Why change the Constitution?

It's hard to find

New Zealand has a constitution, but it's not written in one place. It can be found in 45 different Acts of Parliement, as well as treaties, common law, conventions, and various other documents.

Some parts of New Zealand's constitution are clear and legally enforceable; others are not.

The constitution is the foundation of law and politics in any country. It should be easy to find, so that people know the basic rules by which they are governed and public power is regulated.

Shouldn't all human rights and rules of government be written down in one place?

It's easy to ignore

In most countries, the constitution is superior law. Parliament and the Government can't ignore constitutional rules or human rights.

In New Zealand, Parliament can make laws that alter or set aside constitutional rules and rights whenever it likes.

For most rules, only 51% of MPs have to agree. There is no requirement for Parliament to consult – it can rush changes through under urgency. Neither judges nor anyone else can challenge Parliament's supremacy.

Shouldn't fundamental rules and rights have better protection?

It's out of step

New Zealand is very different now than in the past. It's much more diverse, ethnically and culturally.

This makes it all the more important that we have clear principles and rules – so everyone can understand how we are governed and what their rights are.

Our constitution should contain a vision about New Zealand as a nation; its identity, aspirations of its people, their rights and obligations. We need one document to which people can go and examine the rules for government, the principles upon which government shall be conducted and the rights that people enjoy.

What should we change to?


New Zealand’s Constitution is contained in 45 separate Acts of Parliament, as well as treaties, conventions, common law, and various other documents. This is a recipe for confusion and uncertainty.

New Zealand’s rules of government should be written in one place, so people can easily find them, and understand how the country is governed, how and why decisions are made, and what their rights are.

New Zealand’s Head of State should be a New Zealander living in New Zealand. And the country should become a republic within the Commonwealth. This would enhance the country’s identity as an independent nation.

We propose that the Head of State be called the ‘Kaitiaki’ or ‘Guardian’ of the nation, should be appointed through a free vote of Parliament, and should be given some powers to protect the Constitution.

We propose that Parliament should vote on international treaties, and on proposals to send armed forces into conflict. Currently, the Government makes these decisions.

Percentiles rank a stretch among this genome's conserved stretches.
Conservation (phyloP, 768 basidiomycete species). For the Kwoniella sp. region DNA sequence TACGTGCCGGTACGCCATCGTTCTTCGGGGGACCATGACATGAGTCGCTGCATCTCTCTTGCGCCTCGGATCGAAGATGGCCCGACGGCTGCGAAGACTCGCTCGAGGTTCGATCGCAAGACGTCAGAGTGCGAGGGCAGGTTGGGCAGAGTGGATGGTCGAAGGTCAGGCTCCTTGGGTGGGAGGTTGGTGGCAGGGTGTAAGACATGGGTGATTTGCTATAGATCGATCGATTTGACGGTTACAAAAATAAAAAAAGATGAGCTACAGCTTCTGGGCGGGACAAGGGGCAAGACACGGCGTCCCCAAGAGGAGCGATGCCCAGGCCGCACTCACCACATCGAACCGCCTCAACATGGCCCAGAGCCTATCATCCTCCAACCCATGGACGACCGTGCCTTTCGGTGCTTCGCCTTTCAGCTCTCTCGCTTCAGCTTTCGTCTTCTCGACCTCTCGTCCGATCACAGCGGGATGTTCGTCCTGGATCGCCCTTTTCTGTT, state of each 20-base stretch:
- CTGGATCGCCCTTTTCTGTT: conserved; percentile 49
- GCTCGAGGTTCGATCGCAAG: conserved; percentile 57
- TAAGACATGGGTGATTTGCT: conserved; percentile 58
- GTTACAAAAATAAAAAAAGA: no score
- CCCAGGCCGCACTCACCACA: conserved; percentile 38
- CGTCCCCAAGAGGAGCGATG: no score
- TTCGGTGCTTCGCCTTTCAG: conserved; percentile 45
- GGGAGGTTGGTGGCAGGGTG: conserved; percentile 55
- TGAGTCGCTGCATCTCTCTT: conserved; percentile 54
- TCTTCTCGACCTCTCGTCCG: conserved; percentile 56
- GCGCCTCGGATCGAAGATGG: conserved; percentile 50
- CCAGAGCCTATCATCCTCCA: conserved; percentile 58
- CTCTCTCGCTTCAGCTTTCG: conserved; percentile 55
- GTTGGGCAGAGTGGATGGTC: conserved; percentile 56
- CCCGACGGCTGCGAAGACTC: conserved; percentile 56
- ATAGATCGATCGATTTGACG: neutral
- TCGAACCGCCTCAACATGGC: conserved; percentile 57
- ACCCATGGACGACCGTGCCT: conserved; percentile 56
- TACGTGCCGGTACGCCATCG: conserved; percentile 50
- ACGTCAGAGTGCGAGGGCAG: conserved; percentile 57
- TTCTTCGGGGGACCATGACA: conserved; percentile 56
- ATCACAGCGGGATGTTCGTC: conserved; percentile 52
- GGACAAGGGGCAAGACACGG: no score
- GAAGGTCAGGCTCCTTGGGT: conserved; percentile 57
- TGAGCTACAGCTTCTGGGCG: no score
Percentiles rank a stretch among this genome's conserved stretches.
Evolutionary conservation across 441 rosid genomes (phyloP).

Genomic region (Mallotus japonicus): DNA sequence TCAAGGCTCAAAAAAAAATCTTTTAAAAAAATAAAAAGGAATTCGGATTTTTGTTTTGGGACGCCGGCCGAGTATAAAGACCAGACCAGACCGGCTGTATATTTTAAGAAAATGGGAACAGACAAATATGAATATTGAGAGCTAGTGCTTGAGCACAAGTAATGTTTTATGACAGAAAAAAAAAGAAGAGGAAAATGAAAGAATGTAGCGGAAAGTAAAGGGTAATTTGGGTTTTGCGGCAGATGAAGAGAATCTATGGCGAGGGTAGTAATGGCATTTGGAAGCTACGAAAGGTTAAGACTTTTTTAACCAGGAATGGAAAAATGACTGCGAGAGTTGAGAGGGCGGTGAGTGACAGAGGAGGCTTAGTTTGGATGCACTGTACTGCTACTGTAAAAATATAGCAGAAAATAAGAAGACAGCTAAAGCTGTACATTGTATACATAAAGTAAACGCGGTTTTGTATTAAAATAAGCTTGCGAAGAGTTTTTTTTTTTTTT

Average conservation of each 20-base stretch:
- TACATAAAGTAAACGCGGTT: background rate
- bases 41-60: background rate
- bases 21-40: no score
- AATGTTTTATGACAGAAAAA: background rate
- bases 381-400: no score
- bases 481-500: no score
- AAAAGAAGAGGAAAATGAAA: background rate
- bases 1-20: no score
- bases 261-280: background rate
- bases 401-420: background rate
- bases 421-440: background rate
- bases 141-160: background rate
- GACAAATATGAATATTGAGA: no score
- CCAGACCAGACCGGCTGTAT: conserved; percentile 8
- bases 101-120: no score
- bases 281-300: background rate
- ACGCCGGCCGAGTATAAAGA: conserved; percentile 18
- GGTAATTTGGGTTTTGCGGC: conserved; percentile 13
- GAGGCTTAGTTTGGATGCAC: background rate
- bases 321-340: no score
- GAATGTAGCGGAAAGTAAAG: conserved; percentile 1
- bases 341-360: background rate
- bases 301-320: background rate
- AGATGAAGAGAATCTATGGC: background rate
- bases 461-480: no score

Our proposed Constitution increases openness and transparency, strengthens checks and balances on state power, and safeguards the political independence of the public service.

Read our proposals

Chapter 2 of Towards Democratic Renewal which sets out our vision for New Zealand's Constitution. You can read the chapter in full here, and also read the full text of the proposed constitution.



Democratic renewal

Reforming the Constitution would be a significant step towards renewing and strengthening Aotearoa New Zealand's democracy.

But constitutional reform, on its own, is not enough.

The Constitution sets out the rights of people, and the powers of government institutions. It also matters how those institutions are run, how they communicate, and how they make decisions.

A healthy democracy requires an open and inclusive approach to lawmaking and government.

The government machine must face outwards to citizens, not look inwards.

It must be open and transparent, and find ways to connect with citizens all the time, not just at elections.

And it must serve the common good, not favour particular interests, especially those of the most wealthy and powerful.

A Constitution is a road-map to how the country operates. The people and the Constitution must be in harmony with one another.

It is vital that New Zealanders have trust in their institutions, that government engages with the people and that democratic legitimacy is renewed and refreshed.


Read the 2016 proposals

The full text of the original 2016 Constitution Aotearoa NZ proposals – along with videos, articles and blogs by Geoffrey Palmer, Andrew Butler, and guest contributors – are available on the website archive.constitutionaotearoa.nz.